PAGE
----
My pseudonym is Melinda, and I mostly write about my kids. Why? Because right now they are most of what occupies my time and my mind. Wildling turns four soon, and she is a handful. She’s a wonderful, amazing, gifted child, but with a sensitive disposition and startling emotional fragility, plus she has an energy level roughly equivalent to a roomful of caffeinated kindergartners. My baby Mellow came about her blog nickname honestly. She is calm (until Wildling tries to take something away, then she screeches in much the same way I imagine a baby pterodactyl would have screeched when under attack), and she is quiet and fast and an excellent climber with no sense of self-preservation.

I write because it gives me a creative outlet. I initially started this blog with the intention of using it as a bit of a brain purge, with a goal of writing a minimum of five minutes a day. That worked for awhile, and I think it helped me mentally. But I’ve slowed down on my posting, partly because in an attempt to get enough sleep I’ve stopped using all electronics devices after 10:00pm, and there just aren’t enough hours in the day. I find that when I do write more, I get more other things done as well. Maybe having a bit of an outlet here gives me more focus in other areas as well.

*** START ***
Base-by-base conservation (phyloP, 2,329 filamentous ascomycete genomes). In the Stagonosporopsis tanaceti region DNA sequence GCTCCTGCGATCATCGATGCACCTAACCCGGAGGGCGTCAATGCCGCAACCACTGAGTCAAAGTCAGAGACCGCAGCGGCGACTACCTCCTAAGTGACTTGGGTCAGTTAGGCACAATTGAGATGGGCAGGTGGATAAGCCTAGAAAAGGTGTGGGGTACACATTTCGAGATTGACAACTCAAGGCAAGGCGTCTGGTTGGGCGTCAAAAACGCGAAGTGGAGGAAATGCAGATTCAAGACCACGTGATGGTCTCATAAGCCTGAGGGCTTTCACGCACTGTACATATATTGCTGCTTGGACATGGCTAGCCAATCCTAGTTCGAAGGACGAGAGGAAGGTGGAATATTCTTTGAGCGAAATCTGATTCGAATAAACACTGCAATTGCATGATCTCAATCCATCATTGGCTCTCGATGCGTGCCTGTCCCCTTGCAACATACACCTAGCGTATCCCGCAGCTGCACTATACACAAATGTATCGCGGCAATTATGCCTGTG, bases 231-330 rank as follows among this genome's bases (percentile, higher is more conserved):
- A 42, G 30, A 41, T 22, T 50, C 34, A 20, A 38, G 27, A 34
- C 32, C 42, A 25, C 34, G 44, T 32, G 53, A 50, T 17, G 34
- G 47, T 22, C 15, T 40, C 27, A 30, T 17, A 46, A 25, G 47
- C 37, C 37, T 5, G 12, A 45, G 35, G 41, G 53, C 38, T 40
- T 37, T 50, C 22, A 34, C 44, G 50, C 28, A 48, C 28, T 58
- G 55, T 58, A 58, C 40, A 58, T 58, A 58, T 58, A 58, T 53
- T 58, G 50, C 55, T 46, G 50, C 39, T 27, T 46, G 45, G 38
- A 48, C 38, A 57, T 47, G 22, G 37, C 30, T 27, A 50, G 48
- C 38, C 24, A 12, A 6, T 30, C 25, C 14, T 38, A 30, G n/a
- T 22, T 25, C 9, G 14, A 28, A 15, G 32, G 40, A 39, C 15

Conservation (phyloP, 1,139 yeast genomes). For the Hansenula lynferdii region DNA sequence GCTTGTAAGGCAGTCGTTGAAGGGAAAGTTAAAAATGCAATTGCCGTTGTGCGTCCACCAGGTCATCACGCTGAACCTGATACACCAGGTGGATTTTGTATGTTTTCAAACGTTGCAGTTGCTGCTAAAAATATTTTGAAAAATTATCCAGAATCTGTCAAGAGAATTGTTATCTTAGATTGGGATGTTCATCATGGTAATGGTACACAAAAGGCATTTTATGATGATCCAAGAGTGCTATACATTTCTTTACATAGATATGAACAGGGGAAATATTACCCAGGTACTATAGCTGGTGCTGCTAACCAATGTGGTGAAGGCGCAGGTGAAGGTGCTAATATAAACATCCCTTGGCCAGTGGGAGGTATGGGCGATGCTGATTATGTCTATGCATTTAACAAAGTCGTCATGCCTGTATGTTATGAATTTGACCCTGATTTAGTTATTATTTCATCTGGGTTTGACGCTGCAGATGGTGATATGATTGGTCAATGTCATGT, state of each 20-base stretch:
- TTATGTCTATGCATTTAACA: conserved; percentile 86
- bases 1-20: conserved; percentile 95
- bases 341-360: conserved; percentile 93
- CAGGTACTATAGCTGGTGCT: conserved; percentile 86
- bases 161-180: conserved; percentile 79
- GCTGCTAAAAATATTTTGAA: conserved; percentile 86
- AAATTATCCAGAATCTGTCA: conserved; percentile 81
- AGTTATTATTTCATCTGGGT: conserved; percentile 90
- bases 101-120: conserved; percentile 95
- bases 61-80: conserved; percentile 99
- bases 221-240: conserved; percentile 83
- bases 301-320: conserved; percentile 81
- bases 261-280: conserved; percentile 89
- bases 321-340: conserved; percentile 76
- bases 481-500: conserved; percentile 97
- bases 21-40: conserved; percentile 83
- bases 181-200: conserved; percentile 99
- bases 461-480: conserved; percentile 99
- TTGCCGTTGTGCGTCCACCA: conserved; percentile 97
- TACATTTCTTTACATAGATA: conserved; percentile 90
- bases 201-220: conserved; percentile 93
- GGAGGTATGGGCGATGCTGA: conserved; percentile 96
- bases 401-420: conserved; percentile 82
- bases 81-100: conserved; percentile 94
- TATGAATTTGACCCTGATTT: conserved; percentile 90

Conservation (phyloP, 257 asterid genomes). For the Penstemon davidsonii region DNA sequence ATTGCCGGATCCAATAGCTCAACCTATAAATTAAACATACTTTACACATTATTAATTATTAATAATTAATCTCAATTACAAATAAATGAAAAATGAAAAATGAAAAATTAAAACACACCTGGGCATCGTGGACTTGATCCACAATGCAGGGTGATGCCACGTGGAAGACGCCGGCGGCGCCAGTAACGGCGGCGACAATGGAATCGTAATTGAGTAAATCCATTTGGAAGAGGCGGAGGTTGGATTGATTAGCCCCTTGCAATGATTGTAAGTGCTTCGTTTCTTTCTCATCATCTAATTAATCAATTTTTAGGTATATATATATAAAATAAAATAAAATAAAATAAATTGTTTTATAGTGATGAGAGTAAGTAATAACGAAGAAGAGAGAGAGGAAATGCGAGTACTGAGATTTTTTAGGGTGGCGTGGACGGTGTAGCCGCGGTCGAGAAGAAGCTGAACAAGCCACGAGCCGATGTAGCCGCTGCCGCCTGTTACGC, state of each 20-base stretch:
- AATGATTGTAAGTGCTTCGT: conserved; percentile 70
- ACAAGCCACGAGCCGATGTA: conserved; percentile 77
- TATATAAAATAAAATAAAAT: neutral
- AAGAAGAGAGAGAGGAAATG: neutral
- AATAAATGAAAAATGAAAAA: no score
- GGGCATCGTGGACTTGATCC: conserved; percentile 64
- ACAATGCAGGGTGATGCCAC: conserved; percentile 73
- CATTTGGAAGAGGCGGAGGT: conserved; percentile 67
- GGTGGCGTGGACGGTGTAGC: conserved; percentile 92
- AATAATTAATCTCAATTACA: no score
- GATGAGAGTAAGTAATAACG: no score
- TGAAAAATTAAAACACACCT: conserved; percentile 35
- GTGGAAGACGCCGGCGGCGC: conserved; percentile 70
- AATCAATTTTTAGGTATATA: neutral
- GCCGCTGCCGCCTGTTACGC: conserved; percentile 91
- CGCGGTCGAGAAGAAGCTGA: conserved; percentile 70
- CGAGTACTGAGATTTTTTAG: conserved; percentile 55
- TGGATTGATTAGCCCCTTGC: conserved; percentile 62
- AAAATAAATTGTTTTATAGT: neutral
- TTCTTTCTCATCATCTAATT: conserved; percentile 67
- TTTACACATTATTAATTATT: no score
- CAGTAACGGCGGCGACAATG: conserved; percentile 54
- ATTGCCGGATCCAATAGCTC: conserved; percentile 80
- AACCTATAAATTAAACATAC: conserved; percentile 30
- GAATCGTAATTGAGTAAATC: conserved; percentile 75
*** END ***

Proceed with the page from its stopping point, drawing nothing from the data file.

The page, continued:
I write publicly rather than in a private journal because, quite frankly, I’m lonely and I like the interaction with strangers. I’ve got my husband to talk to, but I’m self-employed so I don’t have co-workers and, as a part-time stay at home mom, I find that most of my interactions with others are trivial and unsatisfying. As an example, I took Mellow to a playgroup at the library today. I do have a couple of women I chat with there, but the sum total of the rest of my social interactions go like this: